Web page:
News

Actions

Young tiger cub dies at Alpine sanctuary

Posted: 3:19 PM, Jan 19, 2016
Updated: 2016-01-19 23:19:50Z

ALPINE, Calif. - A 6-month-old tiger cub that had been housed at the Lions, Tigers and Bears sanctuary in San Diego's East County since September died after suffering respiratory failure during a veterinary procedure, the organization announced Tuesday.

Named Himmel, the cub was found roaming the streets in Hemet, in Riverside County, and was anonymously brought to a shelter. His name was inspired by the late local TV news personality Larry Himmel.

The feline was malnourished, declawed and suffering from an umbilical hernia when found, so the Department of Fish & Wildlife asked the Alpine-based LTB to provide refuge.

"We had concerns that he had other underlying issues, but through attentive care, proper nutrition and an enriching diet, Himmel appeared to be morphing from a frail cub into a young tiger with a playful personality and a full life ahead of him," LTB founder Bobbi Brink said.

"As happy as he was, we knew he still had a hard road ahead of him, with his nutritional issues and pain every day from cruelly being declawed," she said.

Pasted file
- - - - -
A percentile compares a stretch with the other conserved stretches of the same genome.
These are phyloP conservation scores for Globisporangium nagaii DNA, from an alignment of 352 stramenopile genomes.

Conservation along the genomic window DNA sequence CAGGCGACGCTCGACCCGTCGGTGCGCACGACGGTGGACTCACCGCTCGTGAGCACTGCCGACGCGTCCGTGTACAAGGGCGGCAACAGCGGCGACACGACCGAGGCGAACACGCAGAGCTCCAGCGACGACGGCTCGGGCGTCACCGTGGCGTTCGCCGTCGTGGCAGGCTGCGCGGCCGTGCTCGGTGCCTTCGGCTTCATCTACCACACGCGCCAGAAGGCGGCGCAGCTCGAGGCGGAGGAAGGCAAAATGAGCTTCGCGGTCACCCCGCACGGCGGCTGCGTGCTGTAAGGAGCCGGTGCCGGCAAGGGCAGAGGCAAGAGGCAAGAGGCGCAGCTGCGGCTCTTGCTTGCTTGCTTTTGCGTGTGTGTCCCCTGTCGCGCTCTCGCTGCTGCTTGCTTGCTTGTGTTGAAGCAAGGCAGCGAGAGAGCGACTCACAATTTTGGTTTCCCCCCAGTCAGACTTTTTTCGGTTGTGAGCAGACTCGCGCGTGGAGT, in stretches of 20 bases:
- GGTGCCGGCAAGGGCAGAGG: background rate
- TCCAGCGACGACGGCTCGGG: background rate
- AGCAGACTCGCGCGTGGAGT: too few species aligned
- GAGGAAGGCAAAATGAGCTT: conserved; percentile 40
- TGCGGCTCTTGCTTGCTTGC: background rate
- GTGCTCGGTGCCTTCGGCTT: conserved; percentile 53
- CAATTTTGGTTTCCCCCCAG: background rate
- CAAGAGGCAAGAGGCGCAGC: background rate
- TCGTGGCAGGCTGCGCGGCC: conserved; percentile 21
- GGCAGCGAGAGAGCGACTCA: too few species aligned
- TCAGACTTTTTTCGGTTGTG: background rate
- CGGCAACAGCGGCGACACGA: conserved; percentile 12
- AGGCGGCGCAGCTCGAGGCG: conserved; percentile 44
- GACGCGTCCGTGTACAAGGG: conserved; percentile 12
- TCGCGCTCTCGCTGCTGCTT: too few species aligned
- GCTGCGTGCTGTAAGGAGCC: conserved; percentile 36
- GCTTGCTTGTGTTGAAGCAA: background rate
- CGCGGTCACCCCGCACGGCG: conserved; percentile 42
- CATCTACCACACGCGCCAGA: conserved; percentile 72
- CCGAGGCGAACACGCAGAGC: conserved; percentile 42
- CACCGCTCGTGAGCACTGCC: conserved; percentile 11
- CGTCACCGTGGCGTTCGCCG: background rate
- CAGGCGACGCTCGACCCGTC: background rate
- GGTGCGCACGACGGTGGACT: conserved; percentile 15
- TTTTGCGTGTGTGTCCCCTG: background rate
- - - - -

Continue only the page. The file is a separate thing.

Himmel was undergoing a procedure to be neutered and have his hernia repaired last week when he suffered respiratory failure and failed to recover, according to LTB.

Himmel like suffered a severe allergic reaction when given vaccines during the procedure.

"With any decision to perform medical procedures, the risks and benefits must always be weighed," Brink said.

"Along with our medical team, we make our decisions based on careful planning and the information we have at the time, always putting the animal's health and well-being first and foremost," Brink said. "The sudden loss of Himmel is a stark reminder of how even after thoughtful and thorough consideration of the benefits and hazards, you can never completely eliminate the risks of a medical procedure."

She called the death "one of the tragic consequences" from captive breeding of exotic animals. With no family history to reference, it is hard to know whether animals like Himmel have underlying issues, she said.